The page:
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7/38. Extravasation of the contrast media during voiding cystourethrography in a long-term spinal cord injury patient.

    OBJECTIVE: To present complications and pitfalls in voiding cystourethrography (VCUG) and introduce a guideline for performing VCUG in a long-term spinal cord injury (SCI) patient with neurogenic bladder dysfunction (NBD) and contracted bladder. STUDY DESIGN: A case report. SETTING: Maharaj Nakorn Chiang Mai Hospital, Chiang Mai, thailand. METHOD: We describe a chronic C(5) tetraplegic man with NBD and contracted bladder, who developed autonomic dysreflexia (AD), gross hematuria and extravasation of contrast median during VCUG. RESULT: A foley catheter was retained after VCUG. AD was resolved and urine cleared after a week of continuous bladder irrigation. CONCLUSION: VCUG should be performed with caution in a long-term SCI patient with NBD and contracted bladder. Forceful pushing of the contrast media by the hand-injection method caused abrupt distention of the contracted bladder, damaged bladder mucosa and aggrevated AD. We suggest a guideline as follows: report bladder capacity and AD, if present, in an X-ray requisition form; use the gravity-drip method, stop the drip and drain the contrast media if a sudden headache and rising of blood pressure (BP) develop; observe urine colour, and report if bleeding or AD occurs.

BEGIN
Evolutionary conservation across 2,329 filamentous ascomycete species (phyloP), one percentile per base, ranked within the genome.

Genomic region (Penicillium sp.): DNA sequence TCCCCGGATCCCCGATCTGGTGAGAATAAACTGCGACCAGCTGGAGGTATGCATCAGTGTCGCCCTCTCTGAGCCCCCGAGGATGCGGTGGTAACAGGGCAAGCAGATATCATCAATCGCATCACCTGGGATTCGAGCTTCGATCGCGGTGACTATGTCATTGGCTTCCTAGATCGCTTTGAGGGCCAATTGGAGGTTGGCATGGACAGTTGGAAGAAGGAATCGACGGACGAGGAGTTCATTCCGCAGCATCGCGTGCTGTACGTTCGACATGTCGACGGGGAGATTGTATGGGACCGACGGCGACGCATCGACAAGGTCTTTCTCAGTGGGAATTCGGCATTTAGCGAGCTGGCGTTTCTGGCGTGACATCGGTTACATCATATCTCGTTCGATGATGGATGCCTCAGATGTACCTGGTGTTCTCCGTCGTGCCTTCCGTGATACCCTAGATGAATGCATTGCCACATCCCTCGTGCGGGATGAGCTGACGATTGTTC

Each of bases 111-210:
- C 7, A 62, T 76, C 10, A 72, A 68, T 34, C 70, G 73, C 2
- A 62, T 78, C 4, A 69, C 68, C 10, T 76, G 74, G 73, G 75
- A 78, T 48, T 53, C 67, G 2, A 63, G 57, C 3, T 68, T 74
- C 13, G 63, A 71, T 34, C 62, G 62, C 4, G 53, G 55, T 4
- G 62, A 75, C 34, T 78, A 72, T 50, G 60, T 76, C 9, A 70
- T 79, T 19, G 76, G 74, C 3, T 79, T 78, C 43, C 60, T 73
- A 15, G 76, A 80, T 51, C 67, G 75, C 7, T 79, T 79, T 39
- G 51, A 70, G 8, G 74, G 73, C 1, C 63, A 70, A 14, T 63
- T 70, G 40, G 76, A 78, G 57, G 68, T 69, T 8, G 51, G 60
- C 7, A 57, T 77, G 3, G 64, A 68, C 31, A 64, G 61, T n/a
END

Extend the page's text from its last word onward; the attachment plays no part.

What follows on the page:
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8/38. Perforation and intravesical erosion of a ventriculoperitoneal shunt in a child with an augmentation cystoplasty.

    Bladder augmentation has evolved into a common method of management in children with a low capacity and/or poorly compliant bladder secondary to a neuropathic condition. We report on a 4-year-old girl with myelodysplasia who presented with sepsis and who had a perforation of the augmented bladder, which was surgically repaired. She returned for evaluation 1 month after she was discharged from the hospital when the distal component of the ventriculoperitoneal shunt was noted to protrude per urethram after clean catheterization. Distal shunt replacement with prolonged bladder drainage successfully resolved this perforation of the augmented bladder. The patient has had no further difficulties. We discuss the diagnosis and management of this case with reference to the current literature regarding complications of augmentation cystoplasty.